O Superwomen

I first saw Laurie Anderson and Barbara Kruger’s work in concert in the 1980s, as a young person in New Zealand. Anderson had her big hit O Superman. I had never heard of Barbara Kruger. But I was in love. Powerful women’s voices meant everything to me, in the cynical violence of apartheid, Reagan, nuclear armament, and the collapsing of public interests. Kruger’s and Anderson’s humor, pathos and finely tuned rage told me that it was possible to be a musician with all the elan that only visual artists seemed to be allowed. Their work told me that classical music didn’t have to be frumpy, that modern music didn’t have be a self-conscious activity patrolled by Boy’s Clubs. Unfortunately it took until the early teens of the 21st Century to have modern music culture start resembling something other than a Stepford Wives Well-Meaning Adventure.

A recent visit to the Hirshhorn Museum in DC confirmed these artists are women of longevity, and how they have influenced my work, in particular my treasuring a dark humor that can look fearlessly into all of it.

ARTIST: Laurie Anderson

Their personal fierce warmth, cultural play, and occupation of large spaces (Anderson had a whole room to play in, Kruger had part of a basement) into the 21st Century makes me very happy.

ARTIST: Laurie Anderson

I had trouble understanding why Kruger’s work was put in the basement of the Hirshhorn – I would love to have seen her work in the expanse of the outdoors – maybe I’m missing something? I did enjoy the shrieking teenagers who seemed really inspired by Anderson’s work. They also look like crows or ravens, in formation near the enormous black corvid.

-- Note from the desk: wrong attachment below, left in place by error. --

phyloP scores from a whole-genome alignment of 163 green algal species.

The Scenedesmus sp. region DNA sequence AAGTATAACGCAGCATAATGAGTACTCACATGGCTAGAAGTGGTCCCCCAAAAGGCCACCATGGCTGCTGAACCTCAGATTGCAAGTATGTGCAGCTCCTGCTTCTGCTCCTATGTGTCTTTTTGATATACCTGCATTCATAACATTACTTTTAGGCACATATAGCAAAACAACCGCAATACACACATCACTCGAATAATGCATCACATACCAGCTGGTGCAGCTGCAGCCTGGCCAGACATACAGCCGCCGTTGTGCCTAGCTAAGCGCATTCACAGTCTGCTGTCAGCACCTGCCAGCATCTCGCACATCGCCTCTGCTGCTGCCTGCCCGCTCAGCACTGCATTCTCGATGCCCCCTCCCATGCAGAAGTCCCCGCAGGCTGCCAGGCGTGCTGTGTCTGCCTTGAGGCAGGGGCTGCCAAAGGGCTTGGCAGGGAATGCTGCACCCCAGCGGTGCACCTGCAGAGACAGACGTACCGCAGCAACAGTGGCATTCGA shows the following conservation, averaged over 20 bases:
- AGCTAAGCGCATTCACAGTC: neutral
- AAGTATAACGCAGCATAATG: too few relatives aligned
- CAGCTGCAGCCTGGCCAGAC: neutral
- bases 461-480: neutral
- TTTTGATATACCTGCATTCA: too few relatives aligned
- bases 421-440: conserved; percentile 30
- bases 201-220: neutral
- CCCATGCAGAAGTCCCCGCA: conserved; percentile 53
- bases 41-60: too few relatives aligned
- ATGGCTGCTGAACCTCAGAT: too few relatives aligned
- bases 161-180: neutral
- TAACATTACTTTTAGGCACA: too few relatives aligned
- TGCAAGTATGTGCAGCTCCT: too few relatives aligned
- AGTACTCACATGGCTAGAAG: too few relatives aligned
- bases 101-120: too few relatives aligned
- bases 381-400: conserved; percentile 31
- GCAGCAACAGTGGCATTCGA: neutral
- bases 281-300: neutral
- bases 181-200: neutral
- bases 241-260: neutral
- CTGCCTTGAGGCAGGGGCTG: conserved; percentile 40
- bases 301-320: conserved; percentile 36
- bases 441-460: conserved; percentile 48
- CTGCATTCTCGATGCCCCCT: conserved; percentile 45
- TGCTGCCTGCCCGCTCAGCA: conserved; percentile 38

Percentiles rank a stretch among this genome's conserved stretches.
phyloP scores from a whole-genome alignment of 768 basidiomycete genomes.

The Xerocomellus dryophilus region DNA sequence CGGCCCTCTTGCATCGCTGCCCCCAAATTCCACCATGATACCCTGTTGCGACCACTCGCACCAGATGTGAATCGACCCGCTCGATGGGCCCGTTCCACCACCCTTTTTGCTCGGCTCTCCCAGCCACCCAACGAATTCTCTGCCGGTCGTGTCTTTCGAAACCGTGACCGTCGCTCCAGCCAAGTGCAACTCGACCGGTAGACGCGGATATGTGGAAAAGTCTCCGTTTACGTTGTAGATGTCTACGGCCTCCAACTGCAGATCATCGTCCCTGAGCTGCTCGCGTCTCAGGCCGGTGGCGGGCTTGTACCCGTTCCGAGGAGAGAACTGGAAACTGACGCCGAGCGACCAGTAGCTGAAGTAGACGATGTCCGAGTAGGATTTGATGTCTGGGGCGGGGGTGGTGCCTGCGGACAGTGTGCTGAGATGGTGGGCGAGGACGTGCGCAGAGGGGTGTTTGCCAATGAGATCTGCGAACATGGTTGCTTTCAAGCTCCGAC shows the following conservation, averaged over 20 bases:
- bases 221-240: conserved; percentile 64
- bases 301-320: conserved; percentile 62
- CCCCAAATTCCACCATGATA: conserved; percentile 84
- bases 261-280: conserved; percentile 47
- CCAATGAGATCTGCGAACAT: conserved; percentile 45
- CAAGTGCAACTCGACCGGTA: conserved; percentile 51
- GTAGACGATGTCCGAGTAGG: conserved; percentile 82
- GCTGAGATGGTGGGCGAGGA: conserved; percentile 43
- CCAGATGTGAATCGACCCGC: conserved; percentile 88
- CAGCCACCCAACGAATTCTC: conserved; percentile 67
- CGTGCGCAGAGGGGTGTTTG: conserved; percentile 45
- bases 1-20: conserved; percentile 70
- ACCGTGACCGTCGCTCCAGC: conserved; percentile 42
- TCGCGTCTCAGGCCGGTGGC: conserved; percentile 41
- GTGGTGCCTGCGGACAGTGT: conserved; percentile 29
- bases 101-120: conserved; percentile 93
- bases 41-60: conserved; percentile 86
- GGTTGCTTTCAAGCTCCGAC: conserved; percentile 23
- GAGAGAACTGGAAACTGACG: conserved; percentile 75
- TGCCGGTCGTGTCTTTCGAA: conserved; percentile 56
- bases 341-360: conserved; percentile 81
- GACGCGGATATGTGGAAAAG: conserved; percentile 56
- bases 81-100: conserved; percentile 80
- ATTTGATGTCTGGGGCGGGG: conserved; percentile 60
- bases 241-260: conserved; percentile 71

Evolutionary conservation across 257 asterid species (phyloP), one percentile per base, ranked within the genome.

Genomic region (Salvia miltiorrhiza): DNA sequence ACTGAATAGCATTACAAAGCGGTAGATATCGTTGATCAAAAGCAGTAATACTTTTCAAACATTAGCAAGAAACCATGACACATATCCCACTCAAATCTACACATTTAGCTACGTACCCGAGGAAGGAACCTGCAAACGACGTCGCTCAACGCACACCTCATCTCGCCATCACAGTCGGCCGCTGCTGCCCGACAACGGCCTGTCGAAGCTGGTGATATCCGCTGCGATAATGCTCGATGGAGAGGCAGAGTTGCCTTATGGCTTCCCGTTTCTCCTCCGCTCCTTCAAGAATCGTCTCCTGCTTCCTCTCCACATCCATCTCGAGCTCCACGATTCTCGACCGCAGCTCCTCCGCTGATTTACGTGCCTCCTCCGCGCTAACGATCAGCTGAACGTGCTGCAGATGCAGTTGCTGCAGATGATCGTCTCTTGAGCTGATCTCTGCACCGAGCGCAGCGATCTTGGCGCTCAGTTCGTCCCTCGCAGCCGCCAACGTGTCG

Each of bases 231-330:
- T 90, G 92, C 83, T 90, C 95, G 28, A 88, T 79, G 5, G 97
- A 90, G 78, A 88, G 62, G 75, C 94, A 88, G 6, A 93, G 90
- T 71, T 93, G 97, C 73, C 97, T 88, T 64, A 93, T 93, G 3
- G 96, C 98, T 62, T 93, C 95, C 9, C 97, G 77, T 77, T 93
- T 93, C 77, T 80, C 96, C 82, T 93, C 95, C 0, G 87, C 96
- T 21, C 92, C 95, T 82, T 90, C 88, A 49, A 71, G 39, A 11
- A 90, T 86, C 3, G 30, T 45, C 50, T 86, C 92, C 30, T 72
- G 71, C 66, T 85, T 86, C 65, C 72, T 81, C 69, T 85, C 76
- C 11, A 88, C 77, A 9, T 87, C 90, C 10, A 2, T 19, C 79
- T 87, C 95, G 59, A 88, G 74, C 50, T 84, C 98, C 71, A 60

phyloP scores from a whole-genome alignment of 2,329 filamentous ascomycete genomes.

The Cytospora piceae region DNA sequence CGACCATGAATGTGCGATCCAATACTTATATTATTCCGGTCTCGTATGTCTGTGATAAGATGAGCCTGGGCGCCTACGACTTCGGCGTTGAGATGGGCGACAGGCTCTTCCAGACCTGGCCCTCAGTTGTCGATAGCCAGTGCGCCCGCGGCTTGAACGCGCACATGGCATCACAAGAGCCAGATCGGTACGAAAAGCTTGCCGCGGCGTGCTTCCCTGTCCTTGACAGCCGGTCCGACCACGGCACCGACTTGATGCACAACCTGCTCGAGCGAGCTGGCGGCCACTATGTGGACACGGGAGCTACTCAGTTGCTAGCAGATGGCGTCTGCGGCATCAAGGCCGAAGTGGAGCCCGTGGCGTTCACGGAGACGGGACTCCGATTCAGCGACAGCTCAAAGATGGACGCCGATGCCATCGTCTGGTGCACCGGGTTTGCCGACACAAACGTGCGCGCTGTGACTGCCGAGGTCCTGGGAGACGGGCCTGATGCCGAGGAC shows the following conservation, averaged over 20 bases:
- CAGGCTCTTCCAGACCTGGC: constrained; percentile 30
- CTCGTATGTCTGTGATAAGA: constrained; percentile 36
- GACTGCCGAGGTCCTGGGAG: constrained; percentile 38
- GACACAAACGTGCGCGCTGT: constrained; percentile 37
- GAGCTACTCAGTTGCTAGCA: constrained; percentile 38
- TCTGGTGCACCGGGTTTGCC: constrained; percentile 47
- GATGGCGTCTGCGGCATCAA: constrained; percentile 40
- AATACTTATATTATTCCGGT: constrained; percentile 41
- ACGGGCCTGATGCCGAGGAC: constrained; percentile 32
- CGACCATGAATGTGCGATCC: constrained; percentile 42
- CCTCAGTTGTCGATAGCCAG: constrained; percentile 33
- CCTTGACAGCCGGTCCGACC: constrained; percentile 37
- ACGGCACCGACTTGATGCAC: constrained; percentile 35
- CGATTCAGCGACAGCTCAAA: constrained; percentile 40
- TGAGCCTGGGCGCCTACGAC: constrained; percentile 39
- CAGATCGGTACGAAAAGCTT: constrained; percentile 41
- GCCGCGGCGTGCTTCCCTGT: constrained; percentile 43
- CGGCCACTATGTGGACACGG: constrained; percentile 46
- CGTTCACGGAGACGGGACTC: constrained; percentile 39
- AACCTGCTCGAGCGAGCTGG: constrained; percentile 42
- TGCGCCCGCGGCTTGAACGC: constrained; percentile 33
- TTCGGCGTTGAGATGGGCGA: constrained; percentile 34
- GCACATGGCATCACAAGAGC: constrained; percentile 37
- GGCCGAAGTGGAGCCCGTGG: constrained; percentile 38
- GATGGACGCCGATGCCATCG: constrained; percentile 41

Me and fellow human birds enjoying artist Laurie Anderson’s work

The ongoing slaughter in Gaza provokes every deep anxiety in all of us, no matter who we are. It reminds me of being in apartheid-torn South Africa in the 1980s, where white people around me appeared stunted with their lack of questioning, and emotional strictures on anything imaginative. They had assumed nobody outside South Africa understood what it meant to live like prison-guards, and their lack of vision meant they were only partially right. For this story is an old one, and appears as an ouroboros to me.

As in, there’s only so much violence wreaked on the cultural body, the physical body, before the act becomes redundant. The axe falling becomes useless – you’re just chopping air. And what have you won? For there you are again, at the beginning of yourself, and you’re not looking very well. Histories will tell you that with a slaughter of that magnitude, 1000 year old ghosts are unleashed, forming an ever-closing circle of dread around the land you occupy, where their curses keep multiplying (hello, America). And you? – you have become a hungry ghost.

I like to think that Anderson is addressing this directly.

ARTIST: Laurie Anderson

This room made me imagine a series of negotiations in Palestine, run by non-military women who have small, demanding children to look after, with no time to waste, as they’ve spent time teaching their children how to share (and Jewish and Arabic cultures are really, really good at hosting and teaching). Women who prioritize good air, water, food, shelter, medicine, education, and governance, for every body. Who don’t have the arrogance of imagining that land can be owned by only one need. The land owns us.

ARTIST: Laurie Anderson and a scene from The Wind & The Willows
Posted in Politics, Visual Arts